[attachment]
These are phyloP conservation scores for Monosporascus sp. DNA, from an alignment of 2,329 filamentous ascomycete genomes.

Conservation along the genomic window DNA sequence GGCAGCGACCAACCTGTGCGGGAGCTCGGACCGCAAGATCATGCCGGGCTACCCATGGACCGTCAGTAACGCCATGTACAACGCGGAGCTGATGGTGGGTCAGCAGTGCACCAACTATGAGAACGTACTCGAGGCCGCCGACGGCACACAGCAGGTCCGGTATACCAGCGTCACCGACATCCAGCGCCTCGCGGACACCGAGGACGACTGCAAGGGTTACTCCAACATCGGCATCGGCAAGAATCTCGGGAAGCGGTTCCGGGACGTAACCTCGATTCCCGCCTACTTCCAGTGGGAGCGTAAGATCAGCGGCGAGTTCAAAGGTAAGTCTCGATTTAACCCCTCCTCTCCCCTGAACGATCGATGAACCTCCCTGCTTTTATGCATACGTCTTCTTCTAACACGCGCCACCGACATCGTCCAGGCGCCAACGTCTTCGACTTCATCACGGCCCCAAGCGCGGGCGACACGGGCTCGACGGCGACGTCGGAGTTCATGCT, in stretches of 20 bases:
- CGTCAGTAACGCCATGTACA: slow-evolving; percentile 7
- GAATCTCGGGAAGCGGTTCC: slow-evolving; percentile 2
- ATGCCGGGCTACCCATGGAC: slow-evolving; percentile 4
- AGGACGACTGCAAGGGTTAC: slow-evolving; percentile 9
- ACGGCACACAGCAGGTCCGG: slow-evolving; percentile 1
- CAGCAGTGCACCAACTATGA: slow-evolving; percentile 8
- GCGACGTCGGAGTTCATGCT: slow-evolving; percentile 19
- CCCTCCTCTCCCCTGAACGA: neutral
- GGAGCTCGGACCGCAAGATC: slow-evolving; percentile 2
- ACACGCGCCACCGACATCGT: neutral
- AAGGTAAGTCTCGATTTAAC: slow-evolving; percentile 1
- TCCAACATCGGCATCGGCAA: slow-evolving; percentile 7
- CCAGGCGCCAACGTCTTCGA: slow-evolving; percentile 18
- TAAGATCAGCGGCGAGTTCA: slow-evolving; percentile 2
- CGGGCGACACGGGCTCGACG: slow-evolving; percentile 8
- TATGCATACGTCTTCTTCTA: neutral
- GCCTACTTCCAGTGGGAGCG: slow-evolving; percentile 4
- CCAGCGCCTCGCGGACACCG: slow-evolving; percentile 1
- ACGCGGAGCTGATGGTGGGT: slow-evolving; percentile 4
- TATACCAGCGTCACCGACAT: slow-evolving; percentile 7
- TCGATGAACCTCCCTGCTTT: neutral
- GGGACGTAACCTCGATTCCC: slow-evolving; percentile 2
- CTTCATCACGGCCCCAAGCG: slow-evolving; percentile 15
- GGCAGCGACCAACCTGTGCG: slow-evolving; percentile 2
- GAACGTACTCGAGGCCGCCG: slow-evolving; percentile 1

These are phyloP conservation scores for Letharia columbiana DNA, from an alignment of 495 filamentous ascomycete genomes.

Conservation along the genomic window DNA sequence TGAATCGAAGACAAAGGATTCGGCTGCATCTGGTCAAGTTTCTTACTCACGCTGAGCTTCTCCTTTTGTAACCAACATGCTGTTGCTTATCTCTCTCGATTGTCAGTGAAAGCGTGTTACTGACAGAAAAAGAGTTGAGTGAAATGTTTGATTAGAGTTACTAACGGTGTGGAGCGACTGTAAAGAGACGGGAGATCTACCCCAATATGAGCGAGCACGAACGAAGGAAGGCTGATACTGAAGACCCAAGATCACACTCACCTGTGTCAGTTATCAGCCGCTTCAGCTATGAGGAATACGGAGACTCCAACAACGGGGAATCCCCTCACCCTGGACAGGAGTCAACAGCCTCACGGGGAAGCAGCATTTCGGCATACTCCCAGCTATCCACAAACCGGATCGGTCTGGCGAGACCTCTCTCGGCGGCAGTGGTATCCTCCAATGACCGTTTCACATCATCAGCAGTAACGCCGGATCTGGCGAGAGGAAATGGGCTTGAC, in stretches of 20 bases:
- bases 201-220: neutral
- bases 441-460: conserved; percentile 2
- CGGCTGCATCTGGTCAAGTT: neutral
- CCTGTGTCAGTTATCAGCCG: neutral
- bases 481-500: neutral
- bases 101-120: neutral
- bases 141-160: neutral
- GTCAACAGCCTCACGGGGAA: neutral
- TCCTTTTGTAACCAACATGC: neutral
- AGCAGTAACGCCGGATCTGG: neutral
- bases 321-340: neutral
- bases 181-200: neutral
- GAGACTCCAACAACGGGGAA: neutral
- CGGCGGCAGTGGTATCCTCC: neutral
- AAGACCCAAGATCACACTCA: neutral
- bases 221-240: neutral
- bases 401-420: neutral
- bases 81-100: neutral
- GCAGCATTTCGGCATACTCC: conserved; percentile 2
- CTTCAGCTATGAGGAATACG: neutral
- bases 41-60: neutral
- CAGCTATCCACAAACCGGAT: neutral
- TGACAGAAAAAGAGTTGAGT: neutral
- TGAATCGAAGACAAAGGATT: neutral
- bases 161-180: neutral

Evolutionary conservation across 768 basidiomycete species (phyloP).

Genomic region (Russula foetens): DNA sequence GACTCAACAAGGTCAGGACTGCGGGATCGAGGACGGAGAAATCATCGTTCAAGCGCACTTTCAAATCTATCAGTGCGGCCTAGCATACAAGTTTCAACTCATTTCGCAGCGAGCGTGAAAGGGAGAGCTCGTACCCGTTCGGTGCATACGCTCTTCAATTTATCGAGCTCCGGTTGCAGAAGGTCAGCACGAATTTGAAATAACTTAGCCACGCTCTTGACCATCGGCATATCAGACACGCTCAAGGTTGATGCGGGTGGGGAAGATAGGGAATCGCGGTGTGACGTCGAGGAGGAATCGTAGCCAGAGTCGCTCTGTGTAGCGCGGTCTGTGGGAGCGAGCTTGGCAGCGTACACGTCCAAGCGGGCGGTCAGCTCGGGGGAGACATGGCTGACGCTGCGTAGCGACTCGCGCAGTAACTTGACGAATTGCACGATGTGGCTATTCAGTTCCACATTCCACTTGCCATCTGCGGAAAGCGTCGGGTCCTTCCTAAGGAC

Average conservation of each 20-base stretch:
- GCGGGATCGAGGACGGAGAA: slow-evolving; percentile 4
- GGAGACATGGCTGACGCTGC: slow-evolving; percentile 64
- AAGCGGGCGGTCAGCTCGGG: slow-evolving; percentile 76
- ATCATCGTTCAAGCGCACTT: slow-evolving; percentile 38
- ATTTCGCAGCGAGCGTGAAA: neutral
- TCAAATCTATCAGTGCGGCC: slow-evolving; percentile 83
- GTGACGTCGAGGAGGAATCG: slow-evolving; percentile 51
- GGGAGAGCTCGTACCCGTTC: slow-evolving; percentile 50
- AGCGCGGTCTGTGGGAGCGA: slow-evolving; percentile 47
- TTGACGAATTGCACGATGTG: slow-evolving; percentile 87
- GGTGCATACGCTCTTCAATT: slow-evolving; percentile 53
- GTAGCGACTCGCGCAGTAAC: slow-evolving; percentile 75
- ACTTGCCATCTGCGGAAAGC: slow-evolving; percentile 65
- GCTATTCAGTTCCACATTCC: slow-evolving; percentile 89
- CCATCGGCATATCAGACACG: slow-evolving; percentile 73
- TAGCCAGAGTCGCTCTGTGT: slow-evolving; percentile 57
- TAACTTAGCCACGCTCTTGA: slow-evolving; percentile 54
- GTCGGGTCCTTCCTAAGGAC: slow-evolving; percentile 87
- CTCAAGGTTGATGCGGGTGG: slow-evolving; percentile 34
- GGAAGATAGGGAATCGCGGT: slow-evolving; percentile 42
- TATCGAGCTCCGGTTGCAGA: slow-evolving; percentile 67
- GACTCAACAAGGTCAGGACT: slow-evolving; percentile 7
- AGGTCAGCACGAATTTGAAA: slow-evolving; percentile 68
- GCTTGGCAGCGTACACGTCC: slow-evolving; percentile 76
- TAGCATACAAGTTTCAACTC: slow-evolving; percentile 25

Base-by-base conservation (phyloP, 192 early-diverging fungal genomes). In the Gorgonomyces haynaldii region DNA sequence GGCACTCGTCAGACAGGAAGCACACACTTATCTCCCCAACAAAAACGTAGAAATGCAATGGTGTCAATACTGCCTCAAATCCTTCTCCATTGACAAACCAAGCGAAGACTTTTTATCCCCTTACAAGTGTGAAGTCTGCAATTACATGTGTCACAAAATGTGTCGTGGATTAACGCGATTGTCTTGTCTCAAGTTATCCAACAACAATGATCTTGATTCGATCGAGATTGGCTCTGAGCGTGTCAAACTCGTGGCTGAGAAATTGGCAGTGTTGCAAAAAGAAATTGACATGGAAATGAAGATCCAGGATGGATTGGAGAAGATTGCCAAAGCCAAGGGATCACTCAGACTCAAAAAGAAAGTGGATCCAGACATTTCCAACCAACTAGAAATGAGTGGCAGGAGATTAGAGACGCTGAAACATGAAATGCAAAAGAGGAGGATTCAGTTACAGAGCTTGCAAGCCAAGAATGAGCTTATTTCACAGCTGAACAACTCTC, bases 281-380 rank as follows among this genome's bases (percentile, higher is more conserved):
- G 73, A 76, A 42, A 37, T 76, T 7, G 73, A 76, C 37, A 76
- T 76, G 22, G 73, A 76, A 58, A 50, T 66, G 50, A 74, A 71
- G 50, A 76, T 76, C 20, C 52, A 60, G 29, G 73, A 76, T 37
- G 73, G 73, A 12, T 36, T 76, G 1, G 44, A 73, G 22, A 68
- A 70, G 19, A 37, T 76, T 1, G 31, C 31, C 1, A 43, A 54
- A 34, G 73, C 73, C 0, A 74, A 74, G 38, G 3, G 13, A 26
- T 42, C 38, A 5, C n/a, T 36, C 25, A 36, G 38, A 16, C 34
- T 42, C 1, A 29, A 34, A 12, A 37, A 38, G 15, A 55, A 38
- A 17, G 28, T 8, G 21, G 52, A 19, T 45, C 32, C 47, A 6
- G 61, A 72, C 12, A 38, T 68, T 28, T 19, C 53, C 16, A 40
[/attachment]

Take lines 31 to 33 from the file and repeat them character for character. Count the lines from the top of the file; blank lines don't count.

- bases 441-460: conserved; percentile 2
- CGGCTGCATCTGGTCAAGTT: neutral
- CCTGTGTCAGTTATCAGCCG: neutral